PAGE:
Dividends and Brailizan watchdog to investigate CEO change at state-controlled oil firm

In firms around the world, sometimes what they do and how politicians act are a broken connection and need to be investigated. They need to be investigated because the politician does something which causes the stock to fall and the issue is did anyone make money from it? In Brazil which is run by President Jair Bolsonaro who tries to be a populist had an issue with the state-controlled oil company raising its prices for diesel or gas prices.

In an article by Aluisio Alves of Reuters, the President of Brazil changed the President of the oil company called Petrobras from Roberto Castello Branco to Joaquim Silva e Luma. The problem is on Thursday, the President of Brazil mentioned the changes on his Facebook account and complained about the rise in the price of diesel. On Friday or the next day in the Brazilian stock market the common shares of Petrobras or Petroleo Brasilerio SA lost 8% of their value and the preferred shares lost 6.6% of their value or the company was worth $5.2 billion less. Who made money shortening the stock?

On the face of it. Mr. Luna maybe a good administrator, he is a former army general and was in charge of overseeing the state-run Itaipu hydro dam on the border of Brazil and Paraguay and Argentina. Mr. Luna said he needs to find a balance in fuel pricing considering the impact on shareholders, investors, sellers and consumers.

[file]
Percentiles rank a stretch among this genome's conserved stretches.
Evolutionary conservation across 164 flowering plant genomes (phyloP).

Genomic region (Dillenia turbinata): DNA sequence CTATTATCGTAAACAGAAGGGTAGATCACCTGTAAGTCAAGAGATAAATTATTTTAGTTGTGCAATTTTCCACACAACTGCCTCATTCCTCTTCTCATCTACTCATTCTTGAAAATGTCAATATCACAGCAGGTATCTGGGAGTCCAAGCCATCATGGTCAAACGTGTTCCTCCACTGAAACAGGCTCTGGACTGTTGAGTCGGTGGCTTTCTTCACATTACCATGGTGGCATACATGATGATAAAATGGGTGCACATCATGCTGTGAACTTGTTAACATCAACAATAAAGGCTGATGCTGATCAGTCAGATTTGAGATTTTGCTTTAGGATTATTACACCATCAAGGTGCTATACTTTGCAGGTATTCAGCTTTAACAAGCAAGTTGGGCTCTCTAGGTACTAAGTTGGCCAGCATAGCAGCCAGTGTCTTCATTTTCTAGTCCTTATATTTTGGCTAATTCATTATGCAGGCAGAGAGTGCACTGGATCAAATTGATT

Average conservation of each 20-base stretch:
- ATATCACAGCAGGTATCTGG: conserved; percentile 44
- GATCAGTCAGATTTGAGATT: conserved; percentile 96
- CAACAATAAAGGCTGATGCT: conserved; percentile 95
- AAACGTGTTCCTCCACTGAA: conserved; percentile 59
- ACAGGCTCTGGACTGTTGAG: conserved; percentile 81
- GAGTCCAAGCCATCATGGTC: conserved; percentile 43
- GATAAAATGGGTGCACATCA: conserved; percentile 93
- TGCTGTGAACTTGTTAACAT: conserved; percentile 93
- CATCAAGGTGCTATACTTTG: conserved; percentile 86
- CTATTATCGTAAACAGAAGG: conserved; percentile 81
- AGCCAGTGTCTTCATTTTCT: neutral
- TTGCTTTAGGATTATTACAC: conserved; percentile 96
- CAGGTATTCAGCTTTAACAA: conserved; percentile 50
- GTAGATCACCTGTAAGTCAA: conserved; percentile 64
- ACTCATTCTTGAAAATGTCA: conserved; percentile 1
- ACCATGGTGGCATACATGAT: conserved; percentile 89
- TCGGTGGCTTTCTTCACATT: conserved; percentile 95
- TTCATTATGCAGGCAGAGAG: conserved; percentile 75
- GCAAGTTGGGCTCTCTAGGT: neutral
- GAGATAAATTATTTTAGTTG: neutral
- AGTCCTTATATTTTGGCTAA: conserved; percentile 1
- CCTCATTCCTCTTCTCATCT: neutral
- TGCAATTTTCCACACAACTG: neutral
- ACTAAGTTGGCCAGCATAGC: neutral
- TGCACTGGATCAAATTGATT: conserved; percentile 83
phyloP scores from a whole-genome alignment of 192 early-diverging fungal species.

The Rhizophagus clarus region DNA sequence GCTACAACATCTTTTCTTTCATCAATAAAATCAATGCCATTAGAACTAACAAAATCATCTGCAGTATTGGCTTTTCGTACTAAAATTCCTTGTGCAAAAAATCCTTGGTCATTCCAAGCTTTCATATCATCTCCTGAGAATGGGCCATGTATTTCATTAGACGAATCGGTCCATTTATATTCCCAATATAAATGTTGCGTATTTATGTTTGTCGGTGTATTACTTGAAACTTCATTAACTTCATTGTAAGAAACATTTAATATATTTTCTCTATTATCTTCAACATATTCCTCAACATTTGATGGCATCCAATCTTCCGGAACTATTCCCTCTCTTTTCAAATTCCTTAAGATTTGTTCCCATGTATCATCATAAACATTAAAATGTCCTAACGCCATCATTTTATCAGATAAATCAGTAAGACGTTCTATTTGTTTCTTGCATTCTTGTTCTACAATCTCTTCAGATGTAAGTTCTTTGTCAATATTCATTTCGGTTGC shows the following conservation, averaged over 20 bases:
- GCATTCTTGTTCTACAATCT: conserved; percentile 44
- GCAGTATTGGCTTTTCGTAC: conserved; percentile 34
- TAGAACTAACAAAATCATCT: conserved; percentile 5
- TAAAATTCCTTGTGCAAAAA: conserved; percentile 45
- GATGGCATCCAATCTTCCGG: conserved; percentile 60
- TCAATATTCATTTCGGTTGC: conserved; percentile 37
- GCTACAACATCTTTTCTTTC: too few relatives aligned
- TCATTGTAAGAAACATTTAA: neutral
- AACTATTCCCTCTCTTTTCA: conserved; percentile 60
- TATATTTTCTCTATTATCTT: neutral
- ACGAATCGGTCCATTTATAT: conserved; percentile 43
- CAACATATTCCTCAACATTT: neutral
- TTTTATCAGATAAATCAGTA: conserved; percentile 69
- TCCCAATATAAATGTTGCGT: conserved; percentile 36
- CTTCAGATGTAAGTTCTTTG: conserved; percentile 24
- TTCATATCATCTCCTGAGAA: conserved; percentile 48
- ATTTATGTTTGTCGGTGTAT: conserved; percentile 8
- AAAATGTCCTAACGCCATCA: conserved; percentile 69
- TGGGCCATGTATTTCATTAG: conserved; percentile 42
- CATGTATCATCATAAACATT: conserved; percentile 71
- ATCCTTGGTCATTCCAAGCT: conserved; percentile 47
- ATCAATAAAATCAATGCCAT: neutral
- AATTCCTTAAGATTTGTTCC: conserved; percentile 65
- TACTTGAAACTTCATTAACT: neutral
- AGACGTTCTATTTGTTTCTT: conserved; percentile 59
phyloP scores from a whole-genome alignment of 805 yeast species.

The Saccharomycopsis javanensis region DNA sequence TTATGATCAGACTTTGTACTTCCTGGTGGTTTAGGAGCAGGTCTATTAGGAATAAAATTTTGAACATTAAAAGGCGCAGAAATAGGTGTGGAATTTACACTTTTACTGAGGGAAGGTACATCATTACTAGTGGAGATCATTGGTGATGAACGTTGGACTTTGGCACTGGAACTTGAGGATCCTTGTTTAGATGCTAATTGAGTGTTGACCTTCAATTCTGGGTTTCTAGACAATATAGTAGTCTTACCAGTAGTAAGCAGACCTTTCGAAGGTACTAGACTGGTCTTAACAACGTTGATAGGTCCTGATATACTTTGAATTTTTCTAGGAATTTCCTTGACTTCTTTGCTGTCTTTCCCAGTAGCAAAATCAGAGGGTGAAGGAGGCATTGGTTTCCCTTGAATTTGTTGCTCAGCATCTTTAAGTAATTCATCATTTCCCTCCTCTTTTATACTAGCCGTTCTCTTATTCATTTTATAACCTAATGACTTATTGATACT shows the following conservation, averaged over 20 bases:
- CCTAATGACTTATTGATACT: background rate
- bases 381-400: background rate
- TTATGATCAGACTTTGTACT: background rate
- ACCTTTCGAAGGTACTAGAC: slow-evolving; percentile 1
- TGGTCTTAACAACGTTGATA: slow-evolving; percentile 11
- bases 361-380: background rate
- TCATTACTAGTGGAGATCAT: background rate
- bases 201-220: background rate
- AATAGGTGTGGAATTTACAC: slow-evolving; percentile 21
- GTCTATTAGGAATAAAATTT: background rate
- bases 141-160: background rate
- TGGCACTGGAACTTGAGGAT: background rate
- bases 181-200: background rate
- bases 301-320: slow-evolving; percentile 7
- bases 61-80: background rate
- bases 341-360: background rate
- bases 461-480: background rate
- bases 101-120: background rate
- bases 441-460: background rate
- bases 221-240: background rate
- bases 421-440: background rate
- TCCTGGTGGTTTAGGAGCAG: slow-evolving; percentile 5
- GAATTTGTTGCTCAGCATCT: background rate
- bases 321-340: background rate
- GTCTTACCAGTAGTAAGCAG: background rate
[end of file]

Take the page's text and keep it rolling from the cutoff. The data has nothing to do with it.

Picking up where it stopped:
The former President of Petrobras Mr. Branco had spent his time trying to sell underperforming assets and pay down debt. The stock market was liking what Mr. Branco was doing. It is not the first time, the President of Brazil has interfered in the state oil company.

Linking to dividend paying stocks, when the government is a partner whether it is silent or majority controlled, it has an agenda which involves winning more votes. Winning more votes has more to do with variable pricing than with a running a profitable company which can pay dividends. Often times, in a state controlled company, it will end up with assets that have to do with encouraging people to vote for it rather than rationalize the company. In addition what it owns and how much it pays its senior executives may come up in elections. If you own shares in such a company, be careful around election time.

There are more questions than answers, till the next time – to raising questions.

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